As Ke Wen-je’s (柯文哲) TPP and the KMT discuss the possibility of running together, Jhang suggests that they should be treated as a “unified entity,” meaning Lai’s DPP must find ways to work with other, pan-green parties. These include the larger New Power Party and smaller parties aiming to surpass the 5% party vote threshold to secure at least two parliamentary seats, such as the TSP (Taiwan Statebuilding Party), the GPT (Green Party Taiwan), the TSU (Taiwan Solidarity Union) and the TOPEP (Taiwan Obasan Political Equality Party). The “DPP should keep these allies close while respecting their platforms, as they are needed to form a de facto majority in the parliament. This ensures checks and balances, even if Lai loses the presidential election,” Jhang said.
In other words, tactics on the pan-green side will be key to how the election plays out, Jhang said. “It’s pretty impossible for these small parties to all pass the 5% threshold and join the DPP in the parliament, so the DPP also needs to work with these small parties at the regional level to make sure they do not compete with each other, and the pan-green camp can win over the pan-blue camp.”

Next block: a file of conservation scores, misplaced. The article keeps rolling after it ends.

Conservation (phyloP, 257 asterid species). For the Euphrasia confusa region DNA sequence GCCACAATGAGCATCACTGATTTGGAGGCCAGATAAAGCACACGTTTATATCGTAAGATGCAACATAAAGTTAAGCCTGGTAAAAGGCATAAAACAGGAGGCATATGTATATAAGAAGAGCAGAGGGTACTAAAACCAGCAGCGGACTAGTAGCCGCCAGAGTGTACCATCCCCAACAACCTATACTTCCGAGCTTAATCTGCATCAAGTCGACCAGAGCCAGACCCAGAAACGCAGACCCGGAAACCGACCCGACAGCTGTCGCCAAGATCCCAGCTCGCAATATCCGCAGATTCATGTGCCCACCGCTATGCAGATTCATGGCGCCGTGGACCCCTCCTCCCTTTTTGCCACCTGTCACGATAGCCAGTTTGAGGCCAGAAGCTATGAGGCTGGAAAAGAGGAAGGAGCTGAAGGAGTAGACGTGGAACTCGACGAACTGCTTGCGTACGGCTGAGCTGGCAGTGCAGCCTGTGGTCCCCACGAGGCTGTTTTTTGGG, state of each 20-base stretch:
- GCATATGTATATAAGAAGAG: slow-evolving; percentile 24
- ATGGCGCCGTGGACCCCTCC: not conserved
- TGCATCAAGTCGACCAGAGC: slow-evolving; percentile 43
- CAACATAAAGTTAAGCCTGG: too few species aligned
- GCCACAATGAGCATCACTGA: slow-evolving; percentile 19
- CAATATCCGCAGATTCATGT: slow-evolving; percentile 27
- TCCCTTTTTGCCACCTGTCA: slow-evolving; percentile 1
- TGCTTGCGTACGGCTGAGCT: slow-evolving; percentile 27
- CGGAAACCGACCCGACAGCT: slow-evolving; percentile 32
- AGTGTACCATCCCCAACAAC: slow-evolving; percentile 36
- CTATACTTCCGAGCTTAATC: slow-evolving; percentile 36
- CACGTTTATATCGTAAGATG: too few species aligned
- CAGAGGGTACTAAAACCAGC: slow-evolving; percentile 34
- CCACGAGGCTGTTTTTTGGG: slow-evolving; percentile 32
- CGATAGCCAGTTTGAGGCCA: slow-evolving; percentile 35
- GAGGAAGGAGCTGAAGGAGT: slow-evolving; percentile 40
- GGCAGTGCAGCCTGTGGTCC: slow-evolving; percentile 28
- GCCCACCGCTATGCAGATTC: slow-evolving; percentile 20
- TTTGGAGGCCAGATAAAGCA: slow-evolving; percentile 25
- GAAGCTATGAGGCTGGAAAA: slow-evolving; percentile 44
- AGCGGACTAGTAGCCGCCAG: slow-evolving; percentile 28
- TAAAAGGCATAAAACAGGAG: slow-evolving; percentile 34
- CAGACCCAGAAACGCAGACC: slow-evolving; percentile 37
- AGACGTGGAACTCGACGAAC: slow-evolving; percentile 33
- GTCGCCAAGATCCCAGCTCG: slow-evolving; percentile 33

An even more staunch view in favor of the importance of the legislature vote is Chao-Hsiang Chu (曲兆祥), a professor in the Department of East Asian Studies at National Taiwan Normal University. He doesn’t believe an absolute majority in the presidential race is significant because an absolute majority doesn’t ultimately affect the basic outcome of who becomes president. But on the legislative side of the election, he believes Lai’s current polling presents a major challenge.
“If his party does not win a majority [of] over half of the whole 113 seats in parliament, or the opposition parties hold the majority [of] more than the half seats, then the new government will face great difficulties bitterly,” Chu wrote by email, adding: “And a bad news for Mr. Lai and his party is that under my estimation, the DPP … gets around 50 seats [from a] total 113 seats.” This would mean the DPP losing its majority.
The conclusion from Chu: “This situation will make his new government crippled.”
Of course, it should be added that the opposite of these predictions doesn’t always ensure a smooth ride either. In 2014, during the Sunflower Movement, then-president Ma Ying-jeou (馬英九) won an absolute majority in the presidential election and had overall, pan-blue control of the legislature. The favorable math didn’t stop his government eventually giving in to protesters over a major trade deal with China. It’s just that it’s a much easier place to start out.